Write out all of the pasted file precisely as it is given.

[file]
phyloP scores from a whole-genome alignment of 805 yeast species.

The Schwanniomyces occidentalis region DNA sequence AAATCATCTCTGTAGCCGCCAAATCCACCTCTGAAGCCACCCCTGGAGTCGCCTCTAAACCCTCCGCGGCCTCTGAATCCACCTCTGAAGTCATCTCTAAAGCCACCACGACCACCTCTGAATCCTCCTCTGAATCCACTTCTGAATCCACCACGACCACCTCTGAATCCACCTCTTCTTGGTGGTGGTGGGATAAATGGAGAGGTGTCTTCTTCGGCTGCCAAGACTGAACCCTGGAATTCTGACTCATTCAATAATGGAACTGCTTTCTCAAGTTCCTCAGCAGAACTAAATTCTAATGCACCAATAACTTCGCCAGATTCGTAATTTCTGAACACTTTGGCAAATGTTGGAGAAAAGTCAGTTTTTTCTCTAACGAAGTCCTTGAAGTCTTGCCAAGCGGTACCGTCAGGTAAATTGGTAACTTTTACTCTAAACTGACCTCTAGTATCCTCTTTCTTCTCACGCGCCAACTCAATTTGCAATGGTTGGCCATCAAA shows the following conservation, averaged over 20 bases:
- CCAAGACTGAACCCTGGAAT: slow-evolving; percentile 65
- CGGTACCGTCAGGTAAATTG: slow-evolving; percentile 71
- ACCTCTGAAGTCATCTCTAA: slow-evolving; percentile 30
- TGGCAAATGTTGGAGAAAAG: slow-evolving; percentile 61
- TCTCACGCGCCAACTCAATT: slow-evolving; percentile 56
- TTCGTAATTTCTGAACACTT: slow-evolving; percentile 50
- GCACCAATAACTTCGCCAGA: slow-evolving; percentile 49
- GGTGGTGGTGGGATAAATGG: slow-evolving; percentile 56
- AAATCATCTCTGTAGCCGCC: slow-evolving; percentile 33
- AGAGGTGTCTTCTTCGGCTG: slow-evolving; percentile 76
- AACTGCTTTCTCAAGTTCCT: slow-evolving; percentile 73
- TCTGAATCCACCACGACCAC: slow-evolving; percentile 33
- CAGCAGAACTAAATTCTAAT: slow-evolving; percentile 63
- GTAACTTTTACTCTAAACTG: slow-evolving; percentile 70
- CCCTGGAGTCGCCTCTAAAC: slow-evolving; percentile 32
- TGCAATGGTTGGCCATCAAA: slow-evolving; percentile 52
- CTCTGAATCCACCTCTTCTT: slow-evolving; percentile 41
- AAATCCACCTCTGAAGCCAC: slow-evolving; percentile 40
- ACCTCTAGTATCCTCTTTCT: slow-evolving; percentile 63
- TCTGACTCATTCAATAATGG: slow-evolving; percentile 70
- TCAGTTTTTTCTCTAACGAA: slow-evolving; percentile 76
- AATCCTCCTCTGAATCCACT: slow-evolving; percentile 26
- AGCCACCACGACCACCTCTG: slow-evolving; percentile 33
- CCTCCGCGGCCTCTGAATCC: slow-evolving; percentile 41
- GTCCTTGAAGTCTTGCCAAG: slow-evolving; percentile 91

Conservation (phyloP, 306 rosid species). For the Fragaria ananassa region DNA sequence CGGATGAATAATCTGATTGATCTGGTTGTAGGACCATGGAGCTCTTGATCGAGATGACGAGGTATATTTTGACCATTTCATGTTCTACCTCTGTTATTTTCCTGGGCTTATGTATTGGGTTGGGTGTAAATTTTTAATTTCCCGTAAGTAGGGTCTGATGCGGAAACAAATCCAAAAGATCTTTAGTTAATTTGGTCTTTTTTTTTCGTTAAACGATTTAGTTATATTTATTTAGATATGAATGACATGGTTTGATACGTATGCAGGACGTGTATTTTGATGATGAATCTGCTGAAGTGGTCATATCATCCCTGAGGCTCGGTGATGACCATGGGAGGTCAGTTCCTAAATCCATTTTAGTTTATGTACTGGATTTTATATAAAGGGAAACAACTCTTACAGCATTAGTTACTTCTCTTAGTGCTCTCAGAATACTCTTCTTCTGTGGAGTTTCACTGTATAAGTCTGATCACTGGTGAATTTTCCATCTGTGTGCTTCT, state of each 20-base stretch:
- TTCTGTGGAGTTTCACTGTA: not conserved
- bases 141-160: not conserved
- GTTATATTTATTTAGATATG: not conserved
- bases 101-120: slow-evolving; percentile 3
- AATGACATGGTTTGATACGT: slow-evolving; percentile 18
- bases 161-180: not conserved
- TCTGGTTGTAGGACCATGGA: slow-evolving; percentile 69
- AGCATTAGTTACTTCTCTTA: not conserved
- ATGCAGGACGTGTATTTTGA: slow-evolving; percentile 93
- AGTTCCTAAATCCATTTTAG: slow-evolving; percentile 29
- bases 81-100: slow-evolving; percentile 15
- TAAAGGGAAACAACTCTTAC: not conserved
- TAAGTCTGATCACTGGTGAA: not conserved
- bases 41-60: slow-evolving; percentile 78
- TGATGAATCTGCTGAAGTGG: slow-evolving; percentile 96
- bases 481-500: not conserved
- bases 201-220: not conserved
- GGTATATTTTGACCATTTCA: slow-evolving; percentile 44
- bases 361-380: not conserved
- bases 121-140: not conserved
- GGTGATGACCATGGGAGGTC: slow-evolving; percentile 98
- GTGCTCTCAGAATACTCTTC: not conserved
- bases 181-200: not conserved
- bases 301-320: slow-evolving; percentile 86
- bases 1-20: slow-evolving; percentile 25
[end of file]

phyloP scores from a whole-genome alignment of 805 yeast species.

The Schwanniomyces occidentalis region DNA sequence AAATCATCTCTGTAGCCGCCAAATCCACCTCTGAAGCCACCCCTGGAGTCGCCTCTAAACCCTCCGCGGCCTCTGAATCCACCTCTGAAGTCATCTCTAAAGCCACCACGACCACCTCTGAATCCTCCTCTGAATCCACTTCTGAATCCACCACGACCACCTCTGAATCCACCTCTTCTTGGTGGTGGTGGGATAAATGGAGAGGTGTCTTCTTCGGCTGCCAAGACTGAACCCTGGAATTCTGACTCATTCAATAATGGAACTGCTTTCTCAAGTTCCTCAGCAGAACTAAATTCTAATGCACCAATAACTTCGCCAGATTCGTAATTTCTGAACACTTTGGCAAATGTTGGAGAAAAGTCAGTTTTTTCTCTAACGAAGTCCTTGAAGTCTTGCCAAGCGGTACCGTCAGGTAAATTGGTAACTTTTACTCTAAACTGACCTCTAGTATCCTCTTTCTTCTCACGCGCCAACTCAATTTGCAATGGTTGGCCATCAAA shows the following conservation, averaged over 20 bases:
- CCAAGACTGAACCCTGGAAT: slow-evolving; percentile 65
- CGGTACCGTCAGGTAAATTG: slow-evolving; percentile 71
- ACCTCTGAAGTCATCTCTAA: slow-evolving; percentile 30
- TGGCAAATGTTGGAGAAAAG: slow-evolving; percentile 61
- TCTCACGCGCCAACTCAATT: slow-evolving; percentile 56
- TTCGTAATTTCTGAACACTT: slow-evolving; percentile 50
- GCACCAATAACTTCGCCAGA: slow-evolving; percentile 49
- GGTGGTGGTGGGATAAATGG: slow-evolving; percentile 56
- AAATCATCTCTGTAGCCGCC: slow-evolving; percentile 33
- AGAGGTGTCTTCTTCGGCTG: slow-evolving; percentile 76
- AACTGCTTTCTCAAGTTCCT: slow-evolving; percentile 73
- TCTGAATCCACCACGACCAC: slow-evolving; percentile 33
- CAGCAGAACTAAATTCTAAT: slow-evolving; percentile 63
- GTAACTTTTACTCTAAACTG: slow-evolving; percentile 70
- CCCTGGAGTCGCCTCTAAAC: slow-evolving; percentile 32
- TGCAATGGTTGGCCATCAAA: slow-evolving; percentile 52
- CTCTGAATCCACCTCTTCTT: slow-evolving; percentile 41
- AAATCCACCTCTGAAGCCAC: slow-evolving; percentile 40
- ACCTCTAGTATCCTCTTTCT: slow-evolving; percentile 63
- TCTGACTCATTCAATAATGG: slow-evolving; percentile 70
- TCAGTTTTTTCTCTAACGAA: slow-evolving; percentile 76
- AATCCTCCTCTGAATCCACT: slow-evolving; percentile 26
- AGCCACCACGACCACCTCTG: slow-evolving; percentile 33
- CCTCCGCGGCCTCTGAATCC: slow-evolving; percentile 41
- GTCCTTGAAGTCTTGCCAAG: slow-evolving; percentile 91

Conservation (phyloP, 306 rosid species). For the Fragaria ananassa region DNA sequence CGGATGAATAATCTGATTGATCTGGTTGTAGGACCATGGAGCTCTTGATCGAGATGACGAGGTATATTTTGACCATTTCATGTTCTACCTCTGTTATTTTCCTGGGCTTATGTATTGGGTTGGGTGTAAATTTTTAATTTCCCGTAAGTAGGGTCTGATGCGGAAACAAATCCAAAAGATCTTTAGTTAATTTGGTCTTTTTTTTTCGTTAAACGATTTAGTTATATTTATTTAGATATGAATGACATGGTTTGATACGTATGCAGGACGTGTATTTTGATGATGAATCTGCTGAAGTGGTCATATCATCCCTGAGGCTCGGTGATGACCATGGGAGGTCAGTTCCTAAATCCATTTTAGTTTATGTACTGGATTTTATATAAAGGGAAACAACTCTTACAGCATTAGTTACTTCTCTTAGTGCTCTCAGAATACTCTTCTTCTGTGGAGTTTCACTGTATAAGTCTGATCACTGGTGAATTTTCCATCTGTGTGCTTCT, state of each 20-base stretch:
- TTCTGTGGAGTTTCACTGTA: not conserved
- bases 141-160: not conserved
- GTTATATTTATTTAGATATG: not conserved
- bases 101-120: slow-evolving; percentile 3
- AATGACATGGTTTGATACGT: slow-evolving; percentile 18
- bases 161-180: not conserved
- TCTGGTTGTAGGACCATGGA: slow-evolving; percentile 69
- AGCATTAGTTACTTCTCTTA: not conserved
- ATGCAGGACGTGTATTTTGA: slow-evolving; percentile 93
- AGTTCCTAAATCCATTTTAG: slow-evolving; percentile 29
- bases 81-100: slow-evolving; percentile 15
- TAAAGGGAAACAACTCTTAC: not conserved
- TAAGTCTGATCACTGGTGAA: not conserved
- bases 41-60: slow-evolving; percentile 78
- TGATGAATCTGCTGAAGTGG: slow-evolving; percentile 96
- bases 481-500: not conserved
- bases 201-220: not conserved
- GGTATATTTTGACCATTTCA: slow-evolving; percentile 44
- bases 361-380: not conserved
- bases 121-140: not conserved
- GGTGATGACCATGGGAGGTC: slow-evolving; percentile 98
- GTGCTCTCAGAATACTCTTC: not conserved
- bases 181-200: not conserved
- bases 301-320: slow-evolving; percentile 86
- bases 1-20: slow-evolving; percentile 25